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How HHS OIG Helps CMS Combat Medical Identity Theft

Audits and evaluations are helping the agency detect and prevent identity fraud.

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To combat pandemic-related fraud at the Centers for Medicare & Medicaid Services (CMS), the Department of Health and Human Services’ Office of the Inspector General (HHS OIG) partnered with the Department of Justice (DOJ) to conduct outreach campaigns to educate the public about emerging schemes. These alerts also provide information resources like contact information for reporting suspected fraud and tips on how to protect against the schemes.

“OIG’s Office of Investigations conducts criminal, civil and administrative investigations of fraud and misconduct related to HHS programs, operations and beneficiaries,” Jon-Paul Correira, HHS OIG’s assistant special agent in charge and director of inspections and investigative policy, said during AFCEA’s FedID Forum. “One common element is that many of these fraud schemes include theft of the identities of beneficiaries and/or providers.”

Medical identity theft happens when fraudsters steal or use a patient’s or provider’s medical identifying information, like a Medicare identification number, to submit fraudulent claims to Medicare and other health insurers without authorization.

CMS receives approximately 800 identity theft related calls every month. This type of theft can create patient safety risks and impose financial burdens on beneficiaries and providers. Fraudsters can also use this information to steal identities.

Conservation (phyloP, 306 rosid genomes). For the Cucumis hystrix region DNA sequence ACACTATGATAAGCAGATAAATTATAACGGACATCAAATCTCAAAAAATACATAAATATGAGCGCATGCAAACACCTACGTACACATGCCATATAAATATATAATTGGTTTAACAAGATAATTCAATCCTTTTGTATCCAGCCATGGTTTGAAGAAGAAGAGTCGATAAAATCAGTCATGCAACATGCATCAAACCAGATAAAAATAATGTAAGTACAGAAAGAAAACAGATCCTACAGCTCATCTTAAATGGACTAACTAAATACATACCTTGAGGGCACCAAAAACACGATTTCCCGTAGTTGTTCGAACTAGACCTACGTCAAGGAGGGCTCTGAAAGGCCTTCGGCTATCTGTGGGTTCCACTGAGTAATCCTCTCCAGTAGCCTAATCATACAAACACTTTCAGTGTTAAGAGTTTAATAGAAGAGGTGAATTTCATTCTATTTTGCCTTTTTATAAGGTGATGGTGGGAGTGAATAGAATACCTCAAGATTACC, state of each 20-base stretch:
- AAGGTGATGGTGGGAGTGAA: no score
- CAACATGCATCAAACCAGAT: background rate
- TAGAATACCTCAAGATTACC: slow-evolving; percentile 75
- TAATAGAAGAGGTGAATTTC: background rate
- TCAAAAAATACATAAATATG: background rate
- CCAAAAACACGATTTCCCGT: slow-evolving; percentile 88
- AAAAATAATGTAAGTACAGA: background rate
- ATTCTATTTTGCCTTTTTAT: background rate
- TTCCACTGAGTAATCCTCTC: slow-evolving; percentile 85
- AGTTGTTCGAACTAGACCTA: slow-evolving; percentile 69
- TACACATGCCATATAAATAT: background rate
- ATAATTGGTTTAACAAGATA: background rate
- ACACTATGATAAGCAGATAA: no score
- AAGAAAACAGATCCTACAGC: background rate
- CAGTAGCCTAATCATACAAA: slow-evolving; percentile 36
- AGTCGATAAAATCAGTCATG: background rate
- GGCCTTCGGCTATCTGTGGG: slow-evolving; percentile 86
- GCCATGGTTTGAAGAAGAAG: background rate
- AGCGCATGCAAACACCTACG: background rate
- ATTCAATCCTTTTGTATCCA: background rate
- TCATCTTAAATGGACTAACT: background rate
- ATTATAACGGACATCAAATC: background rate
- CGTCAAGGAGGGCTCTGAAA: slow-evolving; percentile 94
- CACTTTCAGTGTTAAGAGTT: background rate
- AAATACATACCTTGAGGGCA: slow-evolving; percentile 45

“In fiscal year 2020, OIG closed 107 cases that involved an allegation of identity theft. These cases resulted in 75 indictments, 91 criminal actions, 8 civil actions and more than $52 million in HHS monetary receivables,” Correira said.

COVID-19 created more opportunities for fraudsters to take advantage of new weaknesses. Scammers used the pandemic to send phone calls and texts to beneficiaries regarding free COVID-19 tests, cures, relief kits, vaccination appointments, fake vaccination cards and HHS COVID-19 grants to entice beneficiaries to provide personal information.

“It is the same type of scheme they’ve always used, but now they’re using the fear of the virus to initiate conversation,” Correira said.

OIG also maintains a robust cybersecurity portfolio that supports oversight of access controls. Correira said that his office is focusing on strengthening program integrity and securing protected health information as cyberattacks intensify.

“[These] are proven ways to prevent possible identity fraud by protecting unauthorized access to this information,” Correira said.

HHS OIG conducts various audits and evaluations to protect beneficiaries’ information. The agency recently worked with the Social Security Administration (SSA) and the Government Accountability Office (GAO) to change Medicare identification numbers and remove associations with patients’ Social Security numbers to deter identity theft and fraud.

The new Medicare cards display a unique, randomly assigned Medicare number known as a Medicare beneficiary identifier (MBI), which protects against identity fraud and provides a direct way to address victims of medical identity theft when MBIs are used in fraud.

“Following the final roll out of the new cards, we have seen a drop in identity theft cases. From 2019 of January to April 2021, a 40% decrease in medical identity theft related calls to CMS, and that’s during the pandemic,” Correira said.

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